Hugh Cornwell Moments of madness

Hugh Cornwell Hugh Cornwell Moments of madness

Moments Of Madness (Townsend Music) LP/CD/DL

Released: 21st October 2022 available here


Cornwell shows he still knows his way around a great tune.

We spoke to Hugh Cornwell last month about this, his tenth album, and he explained the process around the recording. Moments Of Madness, like his previous release Monster, was entirely played and produced by Cornwell. The recording method he uses now is to take germs of songs, half completed songs, and work them up in the studio. What this does, as can be seen on Moments of Madness, is create an immediacy, a rock n roll rough edge to the songs that generates excitement.

The tone is set on album opener, Coming Out Of The Wilderness. It’s a COVID lockdown song, that is driven by a great rock riff, rugged as the hair on a wild man’s face, that could easily have come from the 50s or 60s. This is Cornwell getting back to his rock roots, discovering the power of bass, guitar and drums, sans keyboards. But there is no looking back with regret. On the incredibly catchy When I Was A Young Man, Cornwell feels pity for those who are young now. The song hurtles along like an out of control train, like time passing.

There are touches of sixties psychedelia on the Doors tinged Looking For You and 50s noir on Beware Of The Doll, with a wonderfully creepy cool guitar riff, and there is a first solo attempt at reggae on the title track (The Stranglers never really did a full on reggae song, though Peaches and Nice N Sleazy were pseudo reggae) which is full of Edward Lear like nonsense verse. Lyrically, Cornwell is as clever as ever, showing his love of words, like on the song Lasagne, a song about finding the best Italian food in Mexico: Lasagna La Vida/Monica Bologna! And the line on Beware Of The Doll with its clever double meaning: You’re sinking from a foot above.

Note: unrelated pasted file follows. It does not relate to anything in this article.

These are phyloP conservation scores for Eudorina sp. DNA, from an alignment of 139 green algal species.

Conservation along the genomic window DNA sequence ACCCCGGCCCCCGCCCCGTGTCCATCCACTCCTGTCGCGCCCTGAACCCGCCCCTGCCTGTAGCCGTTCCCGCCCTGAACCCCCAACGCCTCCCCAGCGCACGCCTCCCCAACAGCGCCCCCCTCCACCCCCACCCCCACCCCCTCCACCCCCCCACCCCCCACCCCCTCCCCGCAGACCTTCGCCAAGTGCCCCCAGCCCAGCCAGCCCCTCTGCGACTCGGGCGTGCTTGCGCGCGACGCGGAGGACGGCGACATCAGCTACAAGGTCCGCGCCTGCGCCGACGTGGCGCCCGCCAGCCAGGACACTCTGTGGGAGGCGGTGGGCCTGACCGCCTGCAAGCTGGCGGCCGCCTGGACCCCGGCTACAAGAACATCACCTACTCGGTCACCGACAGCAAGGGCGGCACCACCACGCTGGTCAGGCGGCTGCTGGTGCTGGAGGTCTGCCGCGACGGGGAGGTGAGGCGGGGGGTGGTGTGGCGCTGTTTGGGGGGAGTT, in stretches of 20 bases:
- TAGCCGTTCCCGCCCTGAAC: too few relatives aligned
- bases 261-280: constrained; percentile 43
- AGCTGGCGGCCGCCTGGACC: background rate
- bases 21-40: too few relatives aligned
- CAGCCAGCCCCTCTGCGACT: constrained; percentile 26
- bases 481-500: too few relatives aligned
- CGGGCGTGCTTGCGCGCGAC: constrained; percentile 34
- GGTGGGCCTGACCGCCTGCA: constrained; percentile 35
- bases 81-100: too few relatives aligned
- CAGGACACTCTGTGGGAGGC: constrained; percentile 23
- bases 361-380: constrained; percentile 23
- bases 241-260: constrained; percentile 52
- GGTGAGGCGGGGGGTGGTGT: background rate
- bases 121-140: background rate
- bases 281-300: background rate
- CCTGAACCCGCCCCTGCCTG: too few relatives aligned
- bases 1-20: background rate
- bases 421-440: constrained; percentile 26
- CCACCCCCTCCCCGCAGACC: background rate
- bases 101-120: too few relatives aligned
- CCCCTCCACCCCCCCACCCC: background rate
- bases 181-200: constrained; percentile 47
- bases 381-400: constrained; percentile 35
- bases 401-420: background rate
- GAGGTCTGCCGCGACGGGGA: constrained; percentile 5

Cornwell gets on his soapbox on the song Trash, and you can’t disagree with his assertion about English litterbugs, and muses on tattoos on Red Rose. He also ponders the state of the world on songs like Iwannahideinsideya, where he describes life as being like a journey on a ship, a metaphor he has often used before to great effect. Album closer, Heartbreak At Seven, with its cool 60’s groove, shows how love can still take us by surprise, to raise us up and smack us down: It’s like drawing straws every time that you open the door.

Looking back now, over Cornwell’s solo career, since leaving the Stranglers back in 1990, there are some great albums, like 1997’s Guilty and 2000’s Hi-Fi, but all of his releases have highlights and interesting moments. After going out on his own, he appears to have taken a few years to find his groove, but when he did the freedom, enjoyment and curiosity of his work blossomed. Moments Of Madness, a call back to his rock roots, is a late flowering classic from a man who has always known how to write a damn good tune. Hugh Cornwell, by his own admission, may never have been a young man of rock, but he has certainly always created songs of vigour, with a mischievous, youthful glint in his eye.




You can find Hugh Cornwell online here, on Twitter, YouTube and on Facebook.



All words by Mark Ray. More writing by Mark Ray can be found at his author archive. And he can be found on Twitter, Instagram and WordPress

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